However, the rapper who definitely trumped both those sets was Megan Thee Stallion. The rap queen put on a mesmerizing performance with bangers like “WAP”, “Pop It” and “Hot Girl Summer.” The crowd was packed to the brim to see her be sexy and dominate the stage that I had to climb a tree just to get a glimpse of.
The reason why most people go to Lollapalooza is the fact you can see multiple big-name artists in one spot. This year was particularly interesting, seeing how the influence of the Internet generation has impacted the music scene. Many people, myself including, were debating whether to see a traditional mainstream star or a YouTube sensation performing at the same time. For example, the first night the main headliner that many fans went for was indeed Miley Cyrus. And while I respect her singing talents I went to see the meme-god Oliver Tree. She had a fantastic set with special guest appearances from Juicy J, G Herbo, Wiz Khalifa, and even Billy Idol! But Oliver Tree brought out a real-life alien on stage named Ricky. Sorry Miley but an intergalactic species is going to win me over every time.
One of the best sets of the entire festival has to go to Tyler The Creator. Being a fan of Tyler The Creator since high school it’s been fascinating to see him continue his growth as an artist, breaking out of the “just a rapper” mold. He did songs from Flower Boy, Igor, and Call Me If You Get Lost. Doing jams like “Earfquake”, and “See You Again” but also did throwbacks such as “Yonkers.” This man showed up as a bellhop but also had a mechanical speedboat.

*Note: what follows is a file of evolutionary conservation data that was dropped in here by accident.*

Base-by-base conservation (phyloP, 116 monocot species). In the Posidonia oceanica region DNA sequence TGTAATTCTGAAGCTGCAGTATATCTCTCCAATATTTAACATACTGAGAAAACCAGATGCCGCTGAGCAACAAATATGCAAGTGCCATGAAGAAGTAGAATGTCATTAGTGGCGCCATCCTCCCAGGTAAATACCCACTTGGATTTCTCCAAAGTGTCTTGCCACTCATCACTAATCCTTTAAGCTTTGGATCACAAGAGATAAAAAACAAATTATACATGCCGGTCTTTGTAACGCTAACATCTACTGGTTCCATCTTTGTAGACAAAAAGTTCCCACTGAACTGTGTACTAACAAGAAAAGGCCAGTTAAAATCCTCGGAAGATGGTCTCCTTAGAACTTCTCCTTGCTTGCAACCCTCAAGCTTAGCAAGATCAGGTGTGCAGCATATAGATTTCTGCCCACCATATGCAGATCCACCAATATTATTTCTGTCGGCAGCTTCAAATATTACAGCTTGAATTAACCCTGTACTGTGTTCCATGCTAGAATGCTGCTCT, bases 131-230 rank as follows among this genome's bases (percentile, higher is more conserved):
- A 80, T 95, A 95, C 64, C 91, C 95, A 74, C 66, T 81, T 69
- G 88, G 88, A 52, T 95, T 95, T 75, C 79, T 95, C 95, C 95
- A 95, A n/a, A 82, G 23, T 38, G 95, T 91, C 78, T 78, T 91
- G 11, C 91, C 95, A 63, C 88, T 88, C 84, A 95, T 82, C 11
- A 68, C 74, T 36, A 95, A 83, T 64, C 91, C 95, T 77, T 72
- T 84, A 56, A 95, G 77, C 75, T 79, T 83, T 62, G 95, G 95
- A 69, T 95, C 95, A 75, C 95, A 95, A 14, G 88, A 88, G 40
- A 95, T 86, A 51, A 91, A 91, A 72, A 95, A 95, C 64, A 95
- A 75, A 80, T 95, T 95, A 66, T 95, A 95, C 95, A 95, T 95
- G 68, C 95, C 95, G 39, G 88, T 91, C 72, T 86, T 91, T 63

Let’s be honest, there are not many artists that have the caliber of performance to properly close out Lollapalooza and there probably wasn’t anyone more capable than The Foo Fighters. Starting with “Times Like These” felt surreal; hearing Dave Grohl sing the chorus “Its times like these you learn to live again, its times like these you live again” pierced the soul after the year we all went through. They continued their mega set with hits such as “My Hero”, “The Pretender” and “Learn To Fly.”
However my favorite performance the entire weekend had to be YouTube star Marc Rebillet. I will preface my biases with the fact that the man shared my recorded clip of him running in circles shouting “Fuck Jeff Bezos” on his Instagram and got me 1200 views (humble brag). Being a fan of his for a few years now it was awesome seeing him graduate to main event status at the same time as Journey and Post Malone. I was right in the front row to catch his, now iconic, improvisational skills. His entire sets are completely freestyled but he does take song requests to end the show. My section yelled out “Girls Club!” He grinned and happily obliged. Rebillet’s afterparty set was completely different from the Lolla performance. When he ended his 2-hour set with, “Summertime”, things got wild … I missed my ride, my phone died so I couldn’t call an Uber, you get where this is going I’m sure.
The 30th anniversary of Lollapalooza surpassed expectations. It was fantastic meeting people I respect (like LP) or finally experiencing a live DJ set from the legendary Steve Aoki. There were even last-minute surprises like the inclusion of G Herbo and Monophonics. More importantly, it just felt great experiencing live music again. Meeting up with friends and watching a performance together over a drink like old times as well as making new friends within the crowd, bonding over liking the same artists or hobbies. Hopefully, this is a good sign of things to come.